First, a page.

Don’t forget to visit the awards hub for more information on each award, the winners, and the schedule of what’s next.
It’s time to show some love to the little guys. 2018 was another stellar year for Independent developers, and I’m thankful to have them around to create games for genres that the major studios have seemingly left behind. They take risks and it pays off.
Each year, it seems these small studios continue to defy expectations and really push what people think of as an indie title. I feel like I say this every year, but 2018 was another great year for the smaller studios and downloadable content. Whether coming from a small team of independent developers, or perhaps an expansion to an already fantastic game, these are my favorites from 2018.
and the nominees are…
This game is the definition of “one more run.”
Originally released last year under Early Access, the team spent that year wisely working on not only fixing things but improving the overall experience with new features and content. What we have now is an addictive third person action roguelike that doesn’t feel unfair or cheap. There’s a ton of different abilities and weapons to find during a run, plus there are multiple paths that you can take which help to keep the experience feeling fresh.
Couple all that with permanent items earned from taking down bosses, upgrades from spending soul currency, satisfying combat, and modifiers which can be purchased during a run makes this a game that is very hard to put down.
A game which I highlighted earlier in the week, Celeste is a complicated game. Not in a bad way, but at first glance, it just looks like a difficult platformer. However, there’s much more to this game as it takes the satisfying and fair gameplay mechanics and manages to weave a compelling story and message throughout. The story revolves around a young girl named Madeline who challenges herself to scale Celeste Mountain. Without much experience hiking or mountain climbing, Madeline is out to prove that she can do it, even when facing all sorts of resistance from others or things trying to stop her from making it to the top. There’s a lot more here which I’ll keep a secret.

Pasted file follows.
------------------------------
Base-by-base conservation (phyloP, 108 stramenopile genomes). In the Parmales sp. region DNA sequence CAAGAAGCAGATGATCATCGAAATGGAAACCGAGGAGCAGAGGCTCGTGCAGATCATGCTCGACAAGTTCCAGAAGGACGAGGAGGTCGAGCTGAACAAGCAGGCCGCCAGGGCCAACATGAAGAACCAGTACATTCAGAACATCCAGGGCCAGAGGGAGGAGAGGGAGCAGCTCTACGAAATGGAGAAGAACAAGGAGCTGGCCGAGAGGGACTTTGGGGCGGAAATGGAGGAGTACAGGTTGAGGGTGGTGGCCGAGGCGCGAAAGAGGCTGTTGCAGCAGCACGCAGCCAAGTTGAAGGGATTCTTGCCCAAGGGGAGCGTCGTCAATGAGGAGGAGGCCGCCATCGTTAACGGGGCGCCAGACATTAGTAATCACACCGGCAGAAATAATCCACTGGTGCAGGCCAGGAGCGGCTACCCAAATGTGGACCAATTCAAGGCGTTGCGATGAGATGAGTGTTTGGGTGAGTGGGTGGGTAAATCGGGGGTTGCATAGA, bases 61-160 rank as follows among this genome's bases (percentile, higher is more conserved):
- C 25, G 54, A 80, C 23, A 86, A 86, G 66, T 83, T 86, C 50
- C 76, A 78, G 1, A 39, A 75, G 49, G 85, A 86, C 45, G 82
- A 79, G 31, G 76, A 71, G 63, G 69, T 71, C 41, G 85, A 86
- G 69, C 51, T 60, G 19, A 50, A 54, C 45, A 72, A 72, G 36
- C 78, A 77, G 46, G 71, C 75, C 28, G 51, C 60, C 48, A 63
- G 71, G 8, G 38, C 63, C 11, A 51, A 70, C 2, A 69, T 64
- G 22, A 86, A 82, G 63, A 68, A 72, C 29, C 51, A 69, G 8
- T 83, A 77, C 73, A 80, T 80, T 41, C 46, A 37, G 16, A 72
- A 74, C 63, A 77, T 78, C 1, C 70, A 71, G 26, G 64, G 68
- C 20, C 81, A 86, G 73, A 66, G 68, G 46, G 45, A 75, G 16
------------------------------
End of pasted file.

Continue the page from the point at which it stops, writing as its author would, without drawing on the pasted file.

Gameplay-wise, the game feels extremely good to control and does a great job getting players back to the nearest checkpoint quickly after a death. To me, that’s a major element to difficult platformers, as you’re going to die often. Thankfully, there’s an assist mode that lets players change some settings if things get too difficult and there are plenty of hidden things to collect along the way as well.
This is a game that snuck up on me this year, but I’m really glad I discovered it. It’s an interesting concept where you are Will, a person who manages the item shop in town called Moonlighter, but also someone who dreams of being an adventurer. The twist here is that not only do you adventure in dungeons, but the items you retrieve can be sold at your shop. You set the prices, which have a different effect on people that come in. Part of the fun is figuring out the sweet spot where you make money while also keeping people happy.
The dungeon running feels great as well, and like any good game, Moonlighter also has minor RPG elements. Throughout the journey, players evolve the sleepy town of Rynoka over the course of the game, inviting new merchants such as the Blacksmith to town. Not only that, money can be spent on the shop itself, expanding it, adding new features, and items to enhance the experience.